The Rapid Blind from Arctic Cat is an ATV accessory that rides conveniently on the side of the machine and deploys in a matter of minutes. A shooting hatch at the top drops to allow the hunter's shot.

The 22-pound Pop-Up can be popped down into a 30x36x4-inch carrying size, easily transported in a vehicle or when hand-carried, then set up in a few seconds as a 30x48x48-inch field blind. The Pop-Up is available in several camouflage designs.

Avery Outdoors (800-333-5119) makes three versions of lay-down field blinds with each incorporating some of the best features offered by other field blind makers. Each Avery lay-down blind comes in a choice of several camouflage patterns including "Snow Cover." Two models also accommodate the "Neo Tub," a waterproof boot that will keep a blind's occupant dry in up to eight inches of water.

"The Power Hunter" lay-down field blind is a very portable 11 pounds with an aluminum tube-frame and an arched Flip Top camo mesh cover. Because of high-impact nylon hinges, the Power Hunter will fold-up into an easy-to-carry package of 30x26x5 inches with built-in backpack straps.

The Finisher Blind weighs in at 18 pounds with a full-size padded seat, fully adjustable headrest, angled Flagging Ports and a large window opening for a full view of incoming birds. The Finisher folds up into golf-bag size in a second so it's compactly transported in any vehicle and easily hand-carried in the field.

The Migrator is Avery's lay-down field blind for big hunters or anyone who wants lots of room for extra ammunition, a lunch box and maybe a Labrador retriever. At 22 pounds, the Migrator has zippered Flagging Ports and a Flagging Sleeve as well as a padded seat, head rest and barrel rest. A zipped Boot Bag feature allows for easy cleanup while an adjustable rear window provides instant ventilation when necessary. Camo Straps make possible the addition of field vegetation for total concealment.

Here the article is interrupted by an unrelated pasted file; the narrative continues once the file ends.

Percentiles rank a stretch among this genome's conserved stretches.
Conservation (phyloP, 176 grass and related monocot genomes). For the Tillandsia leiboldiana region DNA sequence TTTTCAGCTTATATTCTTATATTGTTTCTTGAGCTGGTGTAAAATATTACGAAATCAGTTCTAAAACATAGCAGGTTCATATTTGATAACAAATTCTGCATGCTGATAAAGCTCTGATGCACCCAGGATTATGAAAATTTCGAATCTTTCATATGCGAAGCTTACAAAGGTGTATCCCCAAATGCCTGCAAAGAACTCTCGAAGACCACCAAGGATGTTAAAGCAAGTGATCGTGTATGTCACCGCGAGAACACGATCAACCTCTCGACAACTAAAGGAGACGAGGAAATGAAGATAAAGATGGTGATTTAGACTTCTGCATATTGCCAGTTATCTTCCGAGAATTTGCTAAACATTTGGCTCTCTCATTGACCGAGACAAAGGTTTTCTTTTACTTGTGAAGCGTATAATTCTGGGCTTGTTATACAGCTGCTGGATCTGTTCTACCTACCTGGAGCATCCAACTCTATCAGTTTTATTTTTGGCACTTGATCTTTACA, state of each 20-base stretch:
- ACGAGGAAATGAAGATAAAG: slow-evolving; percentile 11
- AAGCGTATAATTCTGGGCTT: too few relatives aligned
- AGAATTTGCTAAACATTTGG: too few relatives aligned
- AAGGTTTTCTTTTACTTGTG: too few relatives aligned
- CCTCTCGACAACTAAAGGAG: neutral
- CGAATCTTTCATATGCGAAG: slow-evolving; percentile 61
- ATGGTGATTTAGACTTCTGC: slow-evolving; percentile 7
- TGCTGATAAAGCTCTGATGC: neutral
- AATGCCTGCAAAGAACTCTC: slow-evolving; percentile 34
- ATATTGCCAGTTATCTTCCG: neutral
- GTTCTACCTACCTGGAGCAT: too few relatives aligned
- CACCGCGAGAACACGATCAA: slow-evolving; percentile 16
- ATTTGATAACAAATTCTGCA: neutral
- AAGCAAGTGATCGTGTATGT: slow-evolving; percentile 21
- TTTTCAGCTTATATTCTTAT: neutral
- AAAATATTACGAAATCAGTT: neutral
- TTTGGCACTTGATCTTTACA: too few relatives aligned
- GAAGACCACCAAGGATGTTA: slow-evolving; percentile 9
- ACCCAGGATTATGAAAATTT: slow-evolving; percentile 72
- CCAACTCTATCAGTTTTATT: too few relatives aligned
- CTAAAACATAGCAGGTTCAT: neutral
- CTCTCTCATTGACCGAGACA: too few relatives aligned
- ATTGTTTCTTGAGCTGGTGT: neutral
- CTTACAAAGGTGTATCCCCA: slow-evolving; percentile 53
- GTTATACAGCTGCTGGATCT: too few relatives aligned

Advertised as "The Truly Portable Hayhouse Blind" by Ameristep (810-686-4035), the Hayhouse when set up in the field is an exact facsimile of a 5x5-foot real-life hay bale. Yet, the whole structure folds up into a 6x28-inch backpack weighing a mere 12 pounds and easily carried in the bed of a pickup or the trunk of a sedan.

Camo mesh windows in the upper third of the Hayhouse give 360-degree views while still hiding up to three hunters sitting upright. Shotgunners can easily stand up, flip back the top and shoot when the ducks and geese are near.

The Hayhouse has three rows of horizontally positioned "brush pockets" that will hold most any kind of vegetation from t

he field. Zippered doors allow for quick and easy access.

The Fieldhouse is Ameristep's version of the lay-down field blind. At a mere eight pounds, this blind is compact and easy to backpack when folded up into a 2x24-inch package. Unfolded in the field, the Fieldhouse becomes a roomy 19-inch high and nine-foot long blind with an adjustable reclining chair. A tug on a ripcord instantly pops open the door flaps for effective and convenient shooting. Both the Hayhouse and the Fieldhouse come in Shadow Grass and Ameristep Tangle Camo.

The Rockpile from Condo Hunting Blinds provides total concealment in any setting--marsh or field. The easy-to-remove top allows for accessible shooting.